Reply
    1. Dr in Debt Post author

      Its almost too easy. My new favorite quote is from Jim Rohn which is “what’s easy to do is easy not to do”.

      There isn’t anything difficult about writing these things down. You don’t even need a spreadsheet, pen and paper works great. But, because it’s just as easy not to do it, most people don’t take the time to do it. In 10 years they will look back and wonder why they are where they are. The people who took the time are not only light years ahead but they have a map of how they got to where they are.

      That is a big part of why I started this blog. A little public accountability of getting out of debt while leaving a map of how I did it for all the professionals a few years behind me.

      Reply
  3. NTP

    Just found your blog and really enjoyed this post, very pratical. #8 has been the toughest to track, any advise on how best to do this would be great. I’m well aware of our net worth and use personal capital and YNAB to track this, but tracking capital earnings is harder. We don’t have any rental properties so really investments are in retirement and taxable accounts but we have 8 retirement accounts between the 2 of us. Thanks again for useful post

    Reply
  4. Dr in Debt Post author

    NTP, Thanks for stopping by. I agree tracking how much your investment accounts are earning is hard. People measure their capital earnings different ways and how to do it is hotly debated online. Some people only want to count the dividends, others count appreciation.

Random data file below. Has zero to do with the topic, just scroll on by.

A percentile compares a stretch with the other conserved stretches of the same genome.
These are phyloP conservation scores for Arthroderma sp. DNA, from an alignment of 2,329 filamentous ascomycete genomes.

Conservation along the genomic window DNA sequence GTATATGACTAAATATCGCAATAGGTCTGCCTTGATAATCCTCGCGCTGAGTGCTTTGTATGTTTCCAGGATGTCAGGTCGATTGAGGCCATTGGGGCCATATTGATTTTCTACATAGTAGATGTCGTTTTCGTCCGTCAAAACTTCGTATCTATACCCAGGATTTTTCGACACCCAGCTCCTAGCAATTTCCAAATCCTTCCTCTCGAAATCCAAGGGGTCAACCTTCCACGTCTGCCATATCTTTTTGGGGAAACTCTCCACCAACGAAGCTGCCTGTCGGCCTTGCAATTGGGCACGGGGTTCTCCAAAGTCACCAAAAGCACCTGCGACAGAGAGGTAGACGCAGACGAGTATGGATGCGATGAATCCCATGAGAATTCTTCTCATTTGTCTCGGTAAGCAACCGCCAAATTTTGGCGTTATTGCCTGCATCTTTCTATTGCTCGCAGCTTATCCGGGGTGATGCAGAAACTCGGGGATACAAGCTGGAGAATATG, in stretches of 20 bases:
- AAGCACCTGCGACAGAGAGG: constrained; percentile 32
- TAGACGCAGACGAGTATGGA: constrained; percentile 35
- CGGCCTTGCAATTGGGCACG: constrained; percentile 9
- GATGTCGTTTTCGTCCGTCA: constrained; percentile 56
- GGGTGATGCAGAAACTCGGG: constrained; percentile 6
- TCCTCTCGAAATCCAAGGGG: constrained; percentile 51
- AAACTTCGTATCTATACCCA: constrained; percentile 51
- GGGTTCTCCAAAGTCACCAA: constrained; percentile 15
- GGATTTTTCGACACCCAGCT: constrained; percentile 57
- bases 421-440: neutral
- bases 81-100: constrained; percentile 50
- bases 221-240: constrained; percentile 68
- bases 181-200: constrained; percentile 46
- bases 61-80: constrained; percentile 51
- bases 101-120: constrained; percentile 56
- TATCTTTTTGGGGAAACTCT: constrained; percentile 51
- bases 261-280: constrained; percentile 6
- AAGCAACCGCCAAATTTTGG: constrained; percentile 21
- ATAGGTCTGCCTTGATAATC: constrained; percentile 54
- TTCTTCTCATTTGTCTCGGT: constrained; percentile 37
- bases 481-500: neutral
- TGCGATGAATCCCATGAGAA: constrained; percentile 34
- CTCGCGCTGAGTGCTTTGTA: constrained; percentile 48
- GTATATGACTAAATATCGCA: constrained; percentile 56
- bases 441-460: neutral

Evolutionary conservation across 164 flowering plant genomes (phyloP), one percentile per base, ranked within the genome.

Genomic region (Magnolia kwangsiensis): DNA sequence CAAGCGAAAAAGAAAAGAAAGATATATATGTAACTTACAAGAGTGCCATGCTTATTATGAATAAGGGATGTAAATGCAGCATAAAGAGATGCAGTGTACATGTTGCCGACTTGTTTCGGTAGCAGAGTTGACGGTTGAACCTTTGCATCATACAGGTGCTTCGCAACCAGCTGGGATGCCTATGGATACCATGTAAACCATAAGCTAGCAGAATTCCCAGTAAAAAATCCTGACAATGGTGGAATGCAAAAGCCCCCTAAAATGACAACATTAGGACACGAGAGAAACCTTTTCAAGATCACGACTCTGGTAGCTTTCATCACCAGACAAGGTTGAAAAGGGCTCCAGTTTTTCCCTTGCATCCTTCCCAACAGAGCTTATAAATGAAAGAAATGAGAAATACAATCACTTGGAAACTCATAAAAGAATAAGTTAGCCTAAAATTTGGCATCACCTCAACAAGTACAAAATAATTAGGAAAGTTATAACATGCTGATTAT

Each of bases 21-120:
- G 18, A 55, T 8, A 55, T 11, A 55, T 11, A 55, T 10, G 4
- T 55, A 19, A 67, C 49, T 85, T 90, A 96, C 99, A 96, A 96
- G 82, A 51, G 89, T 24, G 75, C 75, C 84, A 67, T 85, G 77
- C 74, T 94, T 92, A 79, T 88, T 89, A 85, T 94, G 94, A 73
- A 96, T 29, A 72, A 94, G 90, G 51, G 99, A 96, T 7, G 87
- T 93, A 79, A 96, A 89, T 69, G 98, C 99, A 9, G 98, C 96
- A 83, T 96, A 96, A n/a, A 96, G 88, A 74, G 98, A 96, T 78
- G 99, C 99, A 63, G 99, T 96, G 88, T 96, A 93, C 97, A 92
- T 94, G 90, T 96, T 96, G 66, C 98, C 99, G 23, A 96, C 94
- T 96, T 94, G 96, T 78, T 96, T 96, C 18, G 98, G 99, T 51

I don’t split hairs or get bogged down with the details. All our dividends are reinvested so I simply take the monthly account appreciation and subtract out my contributions to the account.

    That gives me a rough idea of how much portfolio growth is due to the work of my portfolio. Then we track it in a spreadsheet. Its not fancy but gets the job done. I do it monthly just because but you could probably get away with doing it yearly. The month to month changes with stock market performance.

    I like the monthly reminder however that we need to continue to grow our portfolio so it does more of the work as time goes on.

    The secret sauce with all of this is patience. In today’s always on society. Big changes in portfolio balances or debt balances take 3 years at a minimum. Once you get the momentum going you are on your way.

    Reply

Leave a Reply